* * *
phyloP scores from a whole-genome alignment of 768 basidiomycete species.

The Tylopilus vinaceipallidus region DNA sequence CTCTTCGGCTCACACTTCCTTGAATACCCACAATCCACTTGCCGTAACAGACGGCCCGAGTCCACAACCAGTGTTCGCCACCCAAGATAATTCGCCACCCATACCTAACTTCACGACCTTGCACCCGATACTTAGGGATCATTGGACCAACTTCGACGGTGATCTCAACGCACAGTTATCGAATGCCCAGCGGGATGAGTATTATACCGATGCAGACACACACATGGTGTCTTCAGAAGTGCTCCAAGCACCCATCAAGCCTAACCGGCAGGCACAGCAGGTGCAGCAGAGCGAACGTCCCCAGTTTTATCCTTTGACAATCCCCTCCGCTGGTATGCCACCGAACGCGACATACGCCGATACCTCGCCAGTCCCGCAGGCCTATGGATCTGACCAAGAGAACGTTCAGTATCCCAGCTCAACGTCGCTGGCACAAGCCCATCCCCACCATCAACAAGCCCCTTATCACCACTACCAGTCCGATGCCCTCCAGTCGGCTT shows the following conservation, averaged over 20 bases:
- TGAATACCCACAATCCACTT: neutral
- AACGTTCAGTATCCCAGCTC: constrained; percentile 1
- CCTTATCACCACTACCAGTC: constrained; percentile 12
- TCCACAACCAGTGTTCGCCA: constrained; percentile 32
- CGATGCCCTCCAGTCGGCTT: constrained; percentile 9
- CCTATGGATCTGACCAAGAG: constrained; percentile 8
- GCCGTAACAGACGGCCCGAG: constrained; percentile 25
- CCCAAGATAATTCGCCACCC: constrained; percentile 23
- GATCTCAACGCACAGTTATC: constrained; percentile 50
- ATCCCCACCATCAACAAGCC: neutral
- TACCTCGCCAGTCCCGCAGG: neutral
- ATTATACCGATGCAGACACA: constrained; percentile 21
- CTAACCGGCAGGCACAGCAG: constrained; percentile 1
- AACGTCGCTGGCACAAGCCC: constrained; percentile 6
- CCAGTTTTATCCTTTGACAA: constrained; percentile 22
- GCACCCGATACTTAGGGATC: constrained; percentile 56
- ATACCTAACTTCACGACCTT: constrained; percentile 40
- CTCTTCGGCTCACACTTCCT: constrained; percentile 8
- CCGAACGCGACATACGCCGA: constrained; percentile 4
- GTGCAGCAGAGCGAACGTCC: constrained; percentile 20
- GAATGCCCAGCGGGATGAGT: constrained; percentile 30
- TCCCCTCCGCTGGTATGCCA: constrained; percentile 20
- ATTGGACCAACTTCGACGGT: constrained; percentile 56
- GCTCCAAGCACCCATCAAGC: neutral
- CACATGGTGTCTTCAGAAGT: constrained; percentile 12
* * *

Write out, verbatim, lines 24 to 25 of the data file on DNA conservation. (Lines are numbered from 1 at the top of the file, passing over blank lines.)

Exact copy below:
- TCCCCTCCGCTGGTATGCCA: constrained; percentile 20
- ATTGGACCAACTTCGACGGT: constrained; percentile 56